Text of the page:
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Skaldic Poetry of the Scandinavian Middle Ages

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Note to Þul Ása I 1III

[9] Heimdallr: Son of Óðinn, and a great and ‘holy’ (heilagr) god, called hvíti Áss ‘the white god’, according to Snorri (Gylf, SnE 2005, 25; cf. Þry 15/1-2). According to the poem Heimdalargaldr, which Snorri quotes in Gylf (loc. cit.), Heimdallr was born from nine maidens, all sisters, but no other mythological source aside from this þula and Skm (SnE 1998, I, 19) mentions his father (see Clunies Ross 1994b, 174). He is the watchman of the gods and sits at the edge of heaven near the bridge Bifrǫst, i.e. the quaking path, the rainbow. Cf. the element heimr m. ‘world’ in his name, whose sense as a whole is controversial (it is not clear whether the last element is ‑dallr or ‑dalr; ÍO: Heimdall(u)r, Heimdal(u)r). At the beginning of Ragnarǫk, Heimdallr will blow his horn and awaken the gods. He will then have a battle with Loki, which neither will survive (cf. Vsp 27/1-4, 46, Grí 13, SnE 2005, 25-6 and SnE 1998, I, 19). In Vsp 1/4 (NK 1) humans are addressed as megir Heimdallar ‘sons of Heimdallr’ (see also the prose introduction to the eddic poem Rígsþula, NK 280, and Turville-Petre 1964, 147-55, as well as ÚlfrU Húsdr 8 and Notes to Þul Hrúts ll. 6, 8). The reading ‘Heimballdr’ in C is apparently caused by confusion with the name of another god, Baldr (l. 2).

References

  1. Bibliography
  2. Turville-Petre, Gabriel. 1964. Myth and Religion of the North. London: Weidenfeld and Nicolson.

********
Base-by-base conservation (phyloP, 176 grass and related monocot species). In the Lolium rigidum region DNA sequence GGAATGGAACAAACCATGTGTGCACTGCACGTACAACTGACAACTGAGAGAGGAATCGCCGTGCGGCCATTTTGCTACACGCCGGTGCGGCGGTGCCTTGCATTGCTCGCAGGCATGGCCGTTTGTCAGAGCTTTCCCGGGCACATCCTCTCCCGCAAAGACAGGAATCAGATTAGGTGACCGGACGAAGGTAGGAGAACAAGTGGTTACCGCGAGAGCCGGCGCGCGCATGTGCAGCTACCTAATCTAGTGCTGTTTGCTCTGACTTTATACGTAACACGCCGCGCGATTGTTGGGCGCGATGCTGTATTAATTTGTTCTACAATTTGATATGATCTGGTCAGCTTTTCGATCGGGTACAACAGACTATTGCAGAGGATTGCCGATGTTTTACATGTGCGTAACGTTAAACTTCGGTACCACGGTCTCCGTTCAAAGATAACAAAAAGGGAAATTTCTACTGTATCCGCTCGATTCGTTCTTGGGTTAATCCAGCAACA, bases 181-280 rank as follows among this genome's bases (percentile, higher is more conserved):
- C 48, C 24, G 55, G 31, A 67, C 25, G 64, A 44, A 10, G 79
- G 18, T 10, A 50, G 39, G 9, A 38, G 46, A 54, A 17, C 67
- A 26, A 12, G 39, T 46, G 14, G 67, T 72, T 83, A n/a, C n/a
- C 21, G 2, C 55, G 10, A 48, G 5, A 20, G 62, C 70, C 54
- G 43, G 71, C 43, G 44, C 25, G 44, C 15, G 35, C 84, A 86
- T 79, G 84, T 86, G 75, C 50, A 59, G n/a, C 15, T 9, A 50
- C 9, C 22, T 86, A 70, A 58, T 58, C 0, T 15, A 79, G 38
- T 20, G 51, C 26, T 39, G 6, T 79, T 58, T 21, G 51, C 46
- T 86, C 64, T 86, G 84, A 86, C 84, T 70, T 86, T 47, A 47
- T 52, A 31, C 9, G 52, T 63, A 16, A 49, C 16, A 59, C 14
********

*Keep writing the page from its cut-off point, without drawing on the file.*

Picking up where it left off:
3. NK = Neckel, Gustav and Hans Kuhn (1899), eds. 1983. Edda: Die Lieder des Codex Regius nebst verwandten Denkmälern. 2 vols. I: Text. 5th edn. Heidelberg: Winter.
  4. ÍO = Ásgeir Blöndal Magnússon. 1989. Íslensk orðsifjabók. Reykjavík: Orðabók Háskólans.
  5. SnE 1998 = Snorri Sturluson. 1998. Edda: Skáldskaparmál. Ed. Anthony Faulkes. 2 vols. University College London: Viking Society for Northern Research.
  6. SnE 2005 = Snorri Sturluson. 2005. Edda: Prologue and Gylfaginning. Ed. Anthony Faulkes. 2nd edn. University College London: Viking Society for Northern Research.
  7. Clunies Ross, Margaret. 1994b. Prolonged Echoes: Old Norse Myths in Medieval Northern Society. Volume 1: The Myths. VC 7. [Odense]: Odense University Press.
  8. Internal references
  9. Not published: do not cite (SkmIII)
  10. Not published: do not cite (GylfIII)
  11. Not published: do not cite ()
  12. Not published: do not cite ()
  13. Not published: do not cite ()
  14. Elena Gurevich 2017, ‘(Introduction to) Anonymous, Hrúts heiti’ in Kari Ellen Gade and Edith Marold (eds), Poetry from Treatises on Poetics. Skaldic Poetry of the Scandinavian Middle Ages 3. Turnhout: Brepols, p. 890.
  15. Edith Marold (ed.) 2017, ‘Úlfr Uggason, Húsdrápa 8’ in Kari Ellen Gade and Edith Marold (eds), Poetry from Treatises on Poetics. Skaldic Poetry of the Scandinavian Middle Ages 3. Turnhout: Brepols, p. 418.

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